Building a brighter future for struggling servicemen

Published:  02 June, 2011

SUNDERLAND: Ex-servicemen struggling to settle into civilian life are being given a helping hand by a leading North East business.

Thompson Building Centres has offered its support to not-for-profit organisation Military Mental Health. after learning that thousands of former soldiers, sailors and air force personnel in the region are suffering mental health problems after leaving the services.

The company has not only offered free office space at its Commercial Road headquarters to the organisation and the use of its training facilities, but has also offered to help fund further training for its founder, former army corporal Gary Cameron.

Mr Cameron, 45, from Seaham, spent nine years in the Army Medical Corps, during which he saw active service in Northern Ireland. He founded Military Mental Health in 2008 to give practical and emotional support to military veterans as well as to train NHS staff in the issues which affect them.

He said: “I was by no means the only one to find life on the outside difficult to deal with. Between 4500 and 5000 ex-military men and women return to the North East every year and they find it very hard to adjust.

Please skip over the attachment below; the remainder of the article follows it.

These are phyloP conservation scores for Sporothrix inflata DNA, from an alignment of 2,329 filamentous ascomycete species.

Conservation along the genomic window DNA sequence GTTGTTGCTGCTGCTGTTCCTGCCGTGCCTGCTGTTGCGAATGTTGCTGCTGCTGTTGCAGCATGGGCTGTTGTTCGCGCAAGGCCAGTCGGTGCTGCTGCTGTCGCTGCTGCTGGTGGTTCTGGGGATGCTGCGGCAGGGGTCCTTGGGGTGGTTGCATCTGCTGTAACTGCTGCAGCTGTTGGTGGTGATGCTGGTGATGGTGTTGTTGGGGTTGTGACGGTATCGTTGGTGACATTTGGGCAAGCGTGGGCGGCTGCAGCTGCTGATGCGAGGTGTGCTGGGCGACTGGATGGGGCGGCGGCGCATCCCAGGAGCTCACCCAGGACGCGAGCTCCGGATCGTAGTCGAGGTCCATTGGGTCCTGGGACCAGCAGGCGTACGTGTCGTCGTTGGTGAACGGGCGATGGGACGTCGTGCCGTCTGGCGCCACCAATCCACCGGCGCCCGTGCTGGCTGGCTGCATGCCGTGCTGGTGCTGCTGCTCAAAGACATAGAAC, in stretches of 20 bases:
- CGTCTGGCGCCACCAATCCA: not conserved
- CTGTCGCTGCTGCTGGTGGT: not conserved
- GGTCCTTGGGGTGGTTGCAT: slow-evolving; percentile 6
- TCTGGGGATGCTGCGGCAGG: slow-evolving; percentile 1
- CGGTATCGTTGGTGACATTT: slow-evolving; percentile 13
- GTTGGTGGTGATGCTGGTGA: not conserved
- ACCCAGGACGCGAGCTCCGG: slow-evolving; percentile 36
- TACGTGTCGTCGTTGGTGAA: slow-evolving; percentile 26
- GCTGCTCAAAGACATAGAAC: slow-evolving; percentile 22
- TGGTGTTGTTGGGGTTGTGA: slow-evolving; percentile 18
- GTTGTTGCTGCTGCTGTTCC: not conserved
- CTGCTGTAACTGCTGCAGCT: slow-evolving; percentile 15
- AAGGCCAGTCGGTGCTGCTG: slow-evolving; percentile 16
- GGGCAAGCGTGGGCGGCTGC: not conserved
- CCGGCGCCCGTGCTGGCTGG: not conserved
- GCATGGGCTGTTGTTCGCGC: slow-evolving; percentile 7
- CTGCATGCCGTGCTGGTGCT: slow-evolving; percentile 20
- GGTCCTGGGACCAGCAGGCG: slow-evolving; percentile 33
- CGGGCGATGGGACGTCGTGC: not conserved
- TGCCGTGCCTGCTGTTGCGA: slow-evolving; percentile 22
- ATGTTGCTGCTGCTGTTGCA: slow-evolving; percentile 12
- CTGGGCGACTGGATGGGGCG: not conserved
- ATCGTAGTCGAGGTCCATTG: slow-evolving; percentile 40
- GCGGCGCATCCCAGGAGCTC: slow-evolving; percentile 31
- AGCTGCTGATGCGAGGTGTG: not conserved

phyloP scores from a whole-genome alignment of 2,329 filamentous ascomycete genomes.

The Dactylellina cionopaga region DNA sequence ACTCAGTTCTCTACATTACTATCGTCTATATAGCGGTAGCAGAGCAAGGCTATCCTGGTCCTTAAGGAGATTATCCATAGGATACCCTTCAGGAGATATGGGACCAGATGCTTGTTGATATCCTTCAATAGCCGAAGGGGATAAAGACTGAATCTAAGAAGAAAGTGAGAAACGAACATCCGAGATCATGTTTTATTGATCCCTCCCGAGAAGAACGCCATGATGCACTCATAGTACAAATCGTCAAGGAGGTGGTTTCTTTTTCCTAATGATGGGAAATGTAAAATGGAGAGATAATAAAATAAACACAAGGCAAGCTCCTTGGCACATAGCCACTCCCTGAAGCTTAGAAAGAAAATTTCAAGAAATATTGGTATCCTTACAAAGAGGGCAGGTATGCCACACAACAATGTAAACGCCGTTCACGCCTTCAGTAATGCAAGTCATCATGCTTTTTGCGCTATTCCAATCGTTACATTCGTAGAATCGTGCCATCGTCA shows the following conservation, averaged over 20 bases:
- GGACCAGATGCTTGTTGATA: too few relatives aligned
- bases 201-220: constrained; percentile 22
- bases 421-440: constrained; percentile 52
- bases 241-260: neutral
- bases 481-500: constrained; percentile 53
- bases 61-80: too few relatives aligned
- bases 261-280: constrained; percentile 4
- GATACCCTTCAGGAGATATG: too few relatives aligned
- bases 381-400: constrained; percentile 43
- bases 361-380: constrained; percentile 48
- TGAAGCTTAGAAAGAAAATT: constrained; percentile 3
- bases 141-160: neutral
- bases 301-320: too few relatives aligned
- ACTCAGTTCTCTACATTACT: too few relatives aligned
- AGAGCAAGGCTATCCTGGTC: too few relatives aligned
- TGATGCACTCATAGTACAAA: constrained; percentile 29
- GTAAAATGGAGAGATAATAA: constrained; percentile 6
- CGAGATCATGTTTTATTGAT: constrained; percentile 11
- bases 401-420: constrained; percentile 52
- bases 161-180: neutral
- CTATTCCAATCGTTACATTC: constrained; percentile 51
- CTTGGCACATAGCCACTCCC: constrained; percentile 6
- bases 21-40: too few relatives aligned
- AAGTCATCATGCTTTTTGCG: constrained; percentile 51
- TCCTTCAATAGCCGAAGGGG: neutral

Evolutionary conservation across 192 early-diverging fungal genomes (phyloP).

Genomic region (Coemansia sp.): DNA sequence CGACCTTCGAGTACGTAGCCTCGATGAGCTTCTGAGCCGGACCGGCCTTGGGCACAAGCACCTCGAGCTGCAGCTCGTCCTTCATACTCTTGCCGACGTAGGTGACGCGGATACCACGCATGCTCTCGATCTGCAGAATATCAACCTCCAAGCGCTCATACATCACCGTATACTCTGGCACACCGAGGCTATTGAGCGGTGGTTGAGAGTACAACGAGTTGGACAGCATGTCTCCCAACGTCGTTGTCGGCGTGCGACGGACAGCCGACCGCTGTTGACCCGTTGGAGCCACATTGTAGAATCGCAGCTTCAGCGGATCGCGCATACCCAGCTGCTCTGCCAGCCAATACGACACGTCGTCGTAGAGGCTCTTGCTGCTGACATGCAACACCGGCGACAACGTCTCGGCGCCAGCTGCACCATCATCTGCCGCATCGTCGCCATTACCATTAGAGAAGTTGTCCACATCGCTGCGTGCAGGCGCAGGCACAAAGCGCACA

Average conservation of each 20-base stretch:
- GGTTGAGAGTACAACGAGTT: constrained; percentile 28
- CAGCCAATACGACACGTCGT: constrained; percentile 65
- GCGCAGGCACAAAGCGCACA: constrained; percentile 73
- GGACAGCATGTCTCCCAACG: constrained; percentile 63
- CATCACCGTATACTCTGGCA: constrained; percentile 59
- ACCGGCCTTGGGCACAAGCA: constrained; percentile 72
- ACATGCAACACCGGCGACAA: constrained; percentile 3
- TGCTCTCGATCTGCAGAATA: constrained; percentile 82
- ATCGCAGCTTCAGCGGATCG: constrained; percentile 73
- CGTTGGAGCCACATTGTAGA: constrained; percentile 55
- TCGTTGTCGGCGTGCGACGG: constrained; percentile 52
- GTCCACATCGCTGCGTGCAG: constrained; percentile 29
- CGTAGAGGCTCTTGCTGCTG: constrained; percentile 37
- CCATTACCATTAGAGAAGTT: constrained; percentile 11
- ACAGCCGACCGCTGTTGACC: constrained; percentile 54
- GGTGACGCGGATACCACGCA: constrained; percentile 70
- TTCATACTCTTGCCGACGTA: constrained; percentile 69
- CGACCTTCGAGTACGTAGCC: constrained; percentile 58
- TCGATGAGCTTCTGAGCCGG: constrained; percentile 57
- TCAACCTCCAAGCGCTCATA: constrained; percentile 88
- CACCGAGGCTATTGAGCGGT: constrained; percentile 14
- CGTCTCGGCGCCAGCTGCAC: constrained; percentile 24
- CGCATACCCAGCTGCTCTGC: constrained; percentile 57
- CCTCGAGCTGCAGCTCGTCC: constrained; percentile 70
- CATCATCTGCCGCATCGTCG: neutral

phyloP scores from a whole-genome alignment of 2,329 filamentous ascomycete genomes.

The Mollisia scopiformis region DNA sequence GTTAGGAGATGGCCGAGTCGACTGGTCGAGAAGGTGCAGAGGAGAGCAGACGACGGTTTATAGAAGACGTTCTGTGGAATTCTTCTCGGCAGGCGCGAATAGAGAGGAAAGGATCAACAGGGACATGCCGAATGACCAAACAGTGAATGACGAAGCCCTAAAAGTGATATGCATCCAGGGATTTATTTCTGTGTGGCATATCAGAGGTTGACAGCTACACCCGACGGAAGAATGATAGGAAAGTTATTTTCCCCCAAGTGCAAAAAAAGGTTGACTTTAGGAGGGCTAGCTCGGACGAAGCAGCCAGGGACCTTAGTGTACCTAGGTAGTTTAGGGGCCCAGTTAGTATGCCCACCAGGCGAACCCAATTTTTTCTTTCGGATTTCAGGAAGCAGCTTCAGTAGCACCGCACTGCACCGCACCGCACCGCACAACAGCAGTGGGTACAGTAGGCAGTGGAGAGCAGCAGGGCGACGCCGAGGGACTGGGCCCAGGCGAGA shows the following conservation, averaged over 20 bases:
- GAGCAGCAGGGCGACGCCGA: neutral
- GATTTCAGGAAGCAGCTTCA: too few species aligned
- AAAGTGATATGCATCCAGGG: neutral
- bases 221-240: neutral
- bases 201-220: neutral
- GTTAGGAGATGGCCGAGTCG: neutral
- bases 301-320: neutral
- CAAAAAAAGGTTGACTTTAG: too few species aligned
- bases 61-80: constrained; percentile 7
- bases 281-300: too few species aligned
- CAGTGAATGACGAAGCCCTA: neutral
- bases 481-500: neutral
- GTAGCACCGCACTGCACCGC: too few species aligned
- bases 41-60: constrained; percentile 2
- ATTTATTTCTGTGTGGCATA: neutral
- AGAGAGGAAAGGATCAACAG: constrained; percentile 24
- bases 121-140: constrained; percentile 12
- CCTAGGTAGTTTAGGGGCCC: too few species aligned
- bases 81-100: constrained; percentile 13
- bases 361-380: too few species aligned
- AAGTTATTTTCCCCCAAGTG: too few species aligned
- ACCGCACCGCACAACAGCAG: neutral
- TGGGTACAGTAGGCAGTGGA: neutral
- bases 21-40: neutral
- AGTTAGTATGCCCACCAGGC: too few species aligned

“In the services they are told what to wear and when to wear it, what to eat and when to eat it and they are given a job and a roof over their head. When they leave, that’s it. They often have to start from scratch and the strangeness of it all can overwhelm them – that’s when the problems start.”

Thompson’s managing director Anne Ganley was introduced to Military Mental Health by organisers of The Brothers in Arms Appeal, which raised funds for a memorial wall in Sunderland’s Mowbray Park honouring servicemen and women killed in combat and training since the Second World War.

Mrs Ganley was a strong support of the Brothers In Arms, giving the organisation free office space when they needed it which she has now given to Mr Cameron for the next six months along with part-funding specialised counselling training for him.

“What Gary is trying to do for the ex-service men and women in this area is really important and we are really happy to be able to offer him some help and support for this worthwhile organisations,” said Mrs Ganley.

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